December 1993

Appendix A

A4.3

Design Aids

Figure A-14 shows mass moment of inertia for various bodies. The mass of the

body is indicated by m.

Body

Axis

Moment of Inertia

and b

a2

m -----12

(Eq. A-32)

and b

to the sheet

a2 + b2

m ----------------12

(Eq. A-33)

a, b, and c

face ab (parallel to edge c)

a2 + b2

m ----------------12

(Eq. A-34)

Sphere, radius r

Any diameter

2

m --- r 2

5

(Eq. A-35)

internal radius, r2

Any diameter

5

5

2 ( r1 r2 )

m --- -------------------5 (r 3 r3)

1

2

(Eq. A-36)

Right circular cylinder of radius r,

length l

r2

m ---2

(Eq. A-37)

length l

Transverse diameter

r2 l2

m ---- + ------

4 12

(Eq. A-38)

radii r1 and r2

( r 12 + r 22 )

m --------------------2

(Eq. A-39)

radii r1 and r2

Transverse diameter

( r 12 + r 22 ) l 2

m -------------------- + ------

4

12

(Eq. A-40)

base r

3

m ------ r 2

10

(Eq. A-41)

December 1993

A-20

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A5.0

Appendix A

References

1.

Vibrating Machines, Hydrocarbon Processing, November 1975.

2.

ASCHENBRENNER, Rudolf, Three-Dimensional Analysis of Pile Foundations, Journal of the Structural Division, ASCE, Vol. 93, No. ST1, February

1967, pp. 201-219.

3.

Company, Inc., New York, 1962.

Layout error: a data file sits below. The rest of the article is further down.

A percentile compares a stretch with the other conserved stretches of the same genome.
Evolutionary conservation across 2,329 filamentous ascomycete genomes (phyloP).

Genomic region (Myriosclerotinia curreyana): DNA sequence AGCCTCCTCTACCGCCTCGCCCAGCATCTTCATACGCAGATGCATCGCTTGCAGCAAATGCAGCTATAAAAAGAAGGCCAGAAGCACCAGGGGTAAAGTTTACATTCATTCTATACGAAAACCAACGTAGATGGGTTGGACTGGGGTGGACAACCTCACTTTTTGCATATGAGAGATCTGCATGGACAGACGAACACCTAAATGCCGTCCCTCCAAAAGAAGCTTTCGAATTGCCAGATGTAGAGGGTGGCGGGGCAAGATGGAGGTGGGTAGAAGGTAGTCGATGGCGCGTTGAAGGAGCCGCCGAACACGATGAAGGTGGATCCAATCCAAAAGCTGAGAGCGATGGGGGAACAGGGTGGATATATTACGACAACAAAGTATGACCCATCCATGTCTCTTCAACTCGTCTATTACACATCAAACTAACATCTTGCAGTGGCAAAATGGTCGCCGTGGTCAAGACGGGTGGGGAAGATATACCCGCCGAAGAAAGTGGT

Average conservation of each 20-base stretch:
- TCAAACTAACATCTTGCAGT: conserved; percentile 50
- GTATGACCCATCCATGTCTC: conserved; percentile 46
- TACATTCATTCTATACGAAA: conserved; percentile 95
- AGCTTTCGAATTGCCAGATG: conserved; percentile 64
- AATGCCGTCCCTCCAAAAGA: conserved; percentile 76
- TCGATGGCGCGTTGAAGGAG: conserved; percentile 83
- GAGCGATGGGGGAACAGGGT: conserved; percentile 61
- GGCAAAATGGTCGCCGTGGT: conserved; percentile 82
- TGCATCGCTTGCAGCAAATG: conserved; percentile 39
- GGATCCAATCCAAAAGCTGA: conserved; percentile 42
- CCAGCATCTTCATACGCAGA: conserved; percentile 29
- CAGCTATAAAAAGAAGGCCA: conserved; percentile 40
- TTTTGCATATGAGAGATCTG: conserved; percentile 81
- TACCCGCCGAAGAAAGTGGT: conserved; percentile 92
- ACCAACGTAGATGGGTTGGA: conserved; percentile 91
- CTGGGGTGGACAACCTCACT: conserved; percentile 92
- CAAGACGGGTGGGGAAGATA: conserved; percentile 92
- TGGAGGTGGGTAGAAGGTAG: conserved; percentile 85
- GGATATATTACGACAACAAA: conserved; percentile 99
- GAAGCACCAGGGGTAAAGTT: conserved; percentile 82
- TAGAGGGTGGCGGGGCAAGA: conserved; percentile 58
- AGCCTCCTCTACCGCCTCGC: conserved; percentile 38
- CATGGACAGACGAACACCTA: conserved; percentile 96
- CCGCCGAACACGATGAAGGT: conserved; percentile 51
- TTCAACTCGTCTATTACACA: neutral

4.

Loaded Pile Foundations, ASCE Annual and National Environmental Engineering Meeting, Houston, Texas, 1972, Meeting Preprint 1833.

5.

Engineering, ed. G. A. Leonards, McGraw-Hill Book Company, Inc., New

York, 1962, pp. 769-825.

6.

GRAY, H., Discussion to Francis, (1964) Analysis of Pile Groups with Flexural Resistance, Journal of Soil Mechanics and Foundation Division, ASCE,

November 1964.

7.

Engineer, December 1976.

8.

Machines and Turbines, Collets Holding Limited, London, 1962.

9.

Behavior, ASTM Special Technical Publication, No. 444, 1969.

10. POULOS, Harry G., Behavior of Laterally Loaded Piles: I - Single Piles,

Journal of Soil Mechanics and Foundation Division, ASCE, Vol. 97, No. SM5,

May 1971, pp. 711-731.

11. POULOS, Harry G., Behavior of Laterally Loaded Piles: II - Pile Groups,

Journal of Soil Mechanics and Foundation Division, ASCE, Vol. 97, No. SM5,

May 1971, pp. 733-751.

12. REESE, Lymon C. and Hudson MATLOCK, Non-dimensional Solutions for

Laterally Loaded Piles with Soil Modulus Assumed Proportional to Depth,